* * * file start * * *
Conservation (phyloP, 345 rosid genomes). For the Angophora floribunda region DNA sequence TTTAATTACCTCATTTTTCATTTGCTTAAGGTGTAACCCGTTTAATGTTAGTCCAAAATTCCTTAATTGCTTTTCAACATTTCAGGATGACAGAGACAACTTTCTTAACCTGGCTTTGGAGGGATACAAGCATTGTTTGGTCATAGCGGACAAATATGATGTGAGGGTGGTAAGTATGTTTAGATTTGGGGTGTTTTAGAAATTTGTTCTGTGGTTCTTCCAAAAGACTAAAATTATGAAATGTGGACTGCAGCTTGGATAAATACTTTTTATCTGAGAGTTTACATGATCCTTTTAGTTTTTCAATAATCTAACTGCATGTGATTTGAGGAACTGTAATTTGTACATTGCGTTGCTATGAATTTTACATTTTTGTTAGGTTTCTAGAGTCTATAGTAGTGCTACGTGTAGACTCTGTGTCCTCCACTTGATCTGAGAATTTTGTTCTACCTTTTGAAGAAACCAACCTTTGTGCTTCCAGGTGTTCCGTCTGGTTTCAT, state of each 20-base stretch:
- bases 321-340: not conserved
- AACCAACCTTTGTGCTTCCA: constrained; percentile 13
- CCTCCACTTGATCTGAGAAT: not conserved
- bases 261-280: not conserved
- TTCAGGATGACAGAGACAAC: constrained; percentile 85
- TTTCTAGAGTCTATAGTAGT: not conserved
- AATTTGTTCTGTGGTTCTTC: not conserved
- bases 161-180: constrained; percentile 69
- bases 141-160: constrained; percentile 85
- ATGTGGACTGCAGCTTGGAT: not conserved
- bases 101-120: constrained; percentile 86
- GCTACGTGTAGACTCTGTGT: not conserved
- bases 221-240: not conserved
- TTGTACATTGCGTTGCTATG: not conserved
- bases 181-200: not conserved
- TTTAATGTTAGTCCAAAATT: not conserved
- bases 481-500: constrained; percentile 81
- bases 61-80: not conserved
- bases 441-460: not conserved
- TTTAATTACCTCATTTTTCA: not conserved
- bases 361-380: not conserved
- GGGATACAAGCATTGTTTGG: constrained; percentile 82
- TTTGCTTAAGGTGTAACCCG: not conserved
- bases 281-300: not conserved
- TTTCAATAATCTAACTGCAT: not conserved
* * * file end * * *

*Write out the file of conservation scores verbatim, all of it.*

Conservation (phyloP, 345 rosid genomes). For the Angophora floribunda region DNA sequence TTTAATTACCTCATTTTTCATTTGCTTAAGGTGTAACCCGTTTAATGTTAGTCCAAAATTCCTTAATTGCTTTTCAACATTTCAGGATGACAGAGACAACTTTCTTAACCTGGCTTTGGAGGGATACAAGCATTGTTTGGTCATAGCGGACAAATATGATGTGAGGGTGGTAAGTATGTTTAGATTTGGGGTGTTTTAGAAATTTGTTCTGTGGTTCTTCCAAAAGACTAAAATTATGAAATGTGGACTGCAGCTTGGATAAATACTTTTTATCTGAGAGTTTACATGATCCTTTTAGTTTTTCAATAATCTAACTGCATGTGATTTGAGGAACTGTAATTTGTACATTGCGTTGCTATGAATTTTACATTTTTGTTAGGTTTCTAGAGTCTATAGTAGTGCTACGTGTAGACTCTGTGTCCTCCACTTGATCTGAGAATTTTGTTCTACCTTTTGAAGAAACCAACCTTTGTGCTTCCAGGTGTTCCGTCTGGTTTCAT, state of each 20-base stretch:
- bases 321-340: not conserved
- AACCAACCTTTGTGCTTCCA: constrained; percentile 13
- CCTCCACTTGATCTGAGAAT: not conserved
- bases 261-280: not conserved
- TTCAGGATGACAGAGACAAC: constrained; percentile 85
- TTTCTAGAGTCTATAGTAGT: not conserved
- AATTTGTTCTGTGGTTCTTC: not conserved
- bases 161-180: constrained; percentile 69
- bases 141-160: constrained; percentile 85
- ATGTGGACTGCAGCTTGGAT: not conserved
- bases 101-120: constrained; percentile 86
- GCTACGTGTAGACTCTGTGT: not conserved
- bases 221-240: not conserved
- TTGTACATTGCGTTGCTATG: not conserved
- bases 181-200: not conserved
- TTTAATGTTAGTCCAAAATT: not conserved
- bases 481-500: constrained; percentile 81
- bases 61-80: not conserved
- bases 441-460: not conserved
- TTTAATTACCTCATTTTTCA: not conserved
- bases 361-380: not conserved
- GGGATACAAGCATTGTTTGG: constrained; percentile 82
- TTTGCTTAAGGTGTAACCCG: not conserved
- bases 281-300: not conserved
- TTTCAATAATCTAACTGCAT: not conserved